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  5. I like both shots. I sometimes take out wires and stuff like that just because it’s distracting. But then sometimes I leave it in because it was there anyway. I don’t think either one is right or wrong like you said. It’s an artist’s choice to where they are going with the final piece and what makes them happy 🙂

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  6. I don’t think that support bar detracts from the image like power lines would. I’m torn over this issue–I don’t think photos should be changed drastically, but I don’t mind taking eyesores out once in a while. To me, processing is adding textures and special effects. Editing (for me)is more cropping and adjusting exposure.

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  7. Hi Elena. I understand what you’re saying, and to me I would agree that the tower looks somewhat structurally unsound without the bars. But, the bars were only added 7 years ago, which means for 225 years they were not there. They were added to help support in the case of an earthquake, which we do see from time to time here! 🙂 Thanks for jumping into this discussion – it’s going to be very good! 🙂

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  8. It really is personal prefernece, but there are factors that help us choose those preferences. I agree with yours! 🙂 Great to have another comment from you, Miss Betty. I was hoping you’d share your thoughts. 🙂

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  9. An extremely good point, Heather! I am so glad you brought this up because that is one of my strictest preferences!! If I’m shooting something as a photo journalist, nothing can be changed to altar the elements in the composition like I did here. You must maintain your journalistic integrity!! Had I been shooting for a news story, I would NOT remove the support structure. Great, great comment!! Thanks, Heather!

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  10. WOW! Now HDR opens up a whole new subject area of editing/processing. This is a great comment addition, Nels! I’m so glad you jumped into the discussion. Keep following it – you may have more to offer. 🙂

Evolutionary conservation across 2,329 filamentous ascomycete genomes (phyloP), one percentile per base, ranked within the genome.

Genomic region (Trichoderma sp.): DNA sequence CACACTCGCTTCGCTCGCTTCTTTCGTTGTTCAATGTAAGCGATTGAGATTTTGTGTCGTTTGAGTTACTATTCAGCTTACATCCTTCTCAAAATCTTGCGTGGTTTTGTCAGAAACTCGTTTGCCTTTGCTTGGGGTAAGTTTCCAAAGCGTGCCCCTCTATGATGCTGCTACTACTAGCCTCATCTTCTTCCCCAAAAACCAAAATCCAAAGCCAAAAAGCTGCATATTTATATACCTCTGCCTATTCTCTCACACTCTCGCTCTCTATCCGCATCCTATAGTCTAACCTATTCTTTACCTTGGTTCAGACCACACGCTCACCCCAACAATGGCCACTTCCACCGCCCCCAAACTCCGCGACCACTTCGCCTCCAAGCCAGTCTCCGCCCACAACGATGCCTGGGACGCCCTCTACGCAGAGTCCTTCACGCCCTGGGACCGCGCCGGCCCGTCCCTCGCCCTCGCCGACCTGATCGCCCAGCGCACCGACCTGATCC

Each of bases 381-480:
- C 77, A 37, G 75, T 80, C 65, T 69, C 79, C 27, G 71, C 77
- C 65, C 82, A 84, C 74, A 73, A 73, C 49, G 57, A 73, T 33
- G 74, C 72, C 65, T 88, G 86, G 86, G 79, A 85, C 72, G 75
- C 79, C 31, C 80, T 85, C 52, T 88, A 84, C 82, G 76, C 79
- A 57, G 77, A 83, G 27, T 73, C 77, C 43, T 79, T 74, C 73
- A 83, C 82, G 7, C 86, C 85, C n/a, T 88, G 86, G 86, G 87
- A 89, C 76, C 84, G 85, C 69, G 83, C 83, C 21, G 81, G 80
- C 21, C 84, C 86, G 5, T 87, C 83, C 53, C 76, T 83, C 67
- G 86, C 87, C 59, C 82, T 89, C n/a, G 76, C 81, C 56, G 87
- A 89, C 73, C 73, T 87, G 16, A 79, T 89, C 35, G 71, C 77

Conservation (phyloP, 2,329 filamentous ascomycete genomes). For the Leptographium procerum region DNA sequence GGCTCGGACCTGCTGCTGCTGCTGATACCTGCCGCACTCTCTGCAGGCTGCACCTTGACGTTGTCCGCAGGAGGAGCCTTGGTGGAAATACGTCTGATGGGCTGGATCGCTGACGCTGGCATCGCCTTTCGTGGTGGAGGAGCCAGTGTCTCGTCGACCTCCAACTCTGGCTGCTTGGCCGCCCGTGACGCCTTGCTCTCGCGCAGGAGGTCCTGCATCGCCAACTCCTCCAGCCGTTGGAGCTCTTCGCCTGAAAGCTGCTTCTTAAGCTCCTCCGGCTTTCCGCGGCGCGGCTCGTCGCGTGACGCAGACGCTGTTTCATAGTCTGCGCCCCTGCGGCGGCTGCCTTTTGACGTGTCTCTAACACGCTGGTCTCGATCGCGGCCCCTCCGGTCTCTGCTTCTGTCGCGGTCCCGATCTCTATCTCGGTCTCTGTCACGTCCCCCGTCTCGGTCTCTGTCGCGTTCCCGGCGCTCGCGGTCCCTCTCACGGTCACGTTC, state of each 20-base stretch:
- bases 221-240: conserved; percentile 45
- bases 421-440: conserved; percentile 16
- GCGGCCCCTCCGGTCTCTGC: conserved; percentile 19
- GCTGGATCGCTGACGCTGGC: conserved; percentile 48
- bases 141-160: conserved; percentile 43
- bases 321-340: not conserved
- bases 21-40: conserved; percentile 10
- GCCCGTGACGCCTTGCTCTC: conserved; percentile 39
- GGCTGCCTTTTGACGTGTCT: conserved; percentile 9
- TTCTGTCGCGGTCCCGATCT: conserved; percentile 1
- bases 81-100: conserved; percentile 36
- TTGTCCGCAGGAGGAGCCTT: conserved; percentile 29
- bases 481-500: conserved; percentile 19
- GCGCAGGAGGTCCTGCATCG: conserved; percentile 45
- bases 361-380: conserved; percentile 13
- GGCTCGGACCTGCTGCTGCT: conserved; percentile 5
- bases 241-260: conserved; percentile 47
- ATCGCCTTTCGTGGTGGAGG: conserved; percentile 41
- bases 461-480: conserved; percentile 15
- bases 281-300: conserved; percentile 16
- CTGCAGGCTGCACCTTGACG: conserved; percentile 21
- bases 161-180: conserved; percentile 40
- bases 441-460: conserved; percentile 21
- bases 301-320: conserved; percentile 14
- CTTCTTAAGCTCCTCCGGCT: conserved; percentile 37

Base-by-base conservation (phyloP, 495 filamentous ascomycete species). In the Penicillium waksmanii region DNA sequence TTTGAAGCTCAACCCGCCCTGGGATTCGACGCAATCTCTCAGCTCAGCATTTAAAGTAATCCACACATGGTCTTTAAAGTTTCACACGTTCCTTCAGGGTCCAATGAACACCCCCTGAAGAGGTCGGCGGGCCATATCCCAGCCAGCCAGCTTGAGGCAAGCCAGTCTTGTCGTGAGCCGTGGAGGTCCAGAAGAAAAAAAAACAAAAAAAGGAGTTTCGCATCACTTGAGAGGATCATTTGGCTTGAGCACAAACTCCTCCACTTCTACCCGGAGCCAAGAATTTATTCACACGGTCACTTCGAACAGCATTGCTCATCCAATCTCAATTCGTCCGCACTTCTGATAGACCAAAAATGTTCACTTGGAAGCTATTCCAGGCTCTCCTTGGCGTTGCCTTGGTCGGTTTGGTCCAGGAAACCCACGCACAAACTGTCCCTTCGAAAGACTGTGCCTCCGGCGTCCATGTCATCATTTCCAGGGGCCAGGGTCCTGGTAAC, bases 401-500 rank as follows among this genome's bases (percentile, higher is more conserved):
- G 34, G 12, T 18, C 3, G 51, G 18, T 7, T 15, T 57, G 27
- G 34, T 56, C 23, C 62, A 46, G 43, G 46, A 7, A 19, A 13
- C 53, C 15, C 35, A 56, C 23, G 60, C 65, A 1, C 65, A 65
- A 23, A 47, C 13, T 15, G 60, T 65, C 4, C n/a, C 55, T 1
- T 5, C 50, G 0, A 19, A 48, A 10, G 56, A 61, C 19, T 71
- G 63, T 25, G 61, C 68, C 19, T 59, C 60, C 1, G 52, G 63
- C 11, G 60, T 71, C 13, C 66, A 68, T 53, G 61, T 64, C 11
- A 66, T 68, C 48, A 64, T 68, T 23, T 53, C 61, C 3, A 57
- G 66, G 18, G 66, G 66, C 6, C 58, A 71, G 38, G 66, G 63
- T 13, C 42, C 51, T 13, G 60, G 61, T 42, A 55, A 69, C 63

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  11. Michael, I do believe where you’re going with the final print is paramount to how you approach this subject. If you’re producing something to sell to a consumer, you may want the print to be as attractive as possible. To many, that would mean removing the support structure. But, if I’m shooting for the local paper I may want to present the print as it actually appears. Thanks, Michael! Great comment.

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  12. I like the edited photo and all, but sometimes, things like what you deleted sometimes add character. in my opinion, it depends on the photo.

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  13. I think it all comes down to how the photographer is “selling” the shot. If you add or remove something from the image and then try to play it off as “this is how it looks”, I think that borders on being criminal.

    To me, photography is about realism. HDR – when it’s not overblown, can look extremely “real”, and I don’t have an issue with a landscape (key issue here for me) photographer adding/removing something as long as they are up front with it.

    Keep it real, nature provides plenty of beauty all by itself without us having to mess with it.

    I realize that most likely I’m in the minority here, and that’s just fine. 😉

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  14. At the end of the day it’s your shot… Your own personal interpretation of the scene you are trying to capture and present, and if there’s something in the frame that doesn’t fit with the image you want to convey, and you have the ability to seamlessly edit it out…. then I say edit away…

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  15. I think both look fine, although I don’t think in this instance, the support you removed is distracting or spoiling the shot. And, if you are going to take out aesthetically unpleasing elements for the reasons you describe (I’m going to be contentious here) then why not remove the lighting along the lawn edge and the grey box on the lower right…I mean how to decide where/when to stop? 🙂

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  16. My preference would be, if I was using a DSLR, then I would try to get the shot I want in-camera. I am more satisfied by improving my photography skills on an on-the-spot basis rather than editing my shots. Editing makes me feel like I have cheated myself and defeat the purpose of my DSLR.

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  17. I would agree that every situation is different and requires a determination based on those differences, Kuukisu. In this case I believe the support is a distraction from the “original” construction – that’s why I would remove it. I’m glad you offered your comments here! Great job! 🙂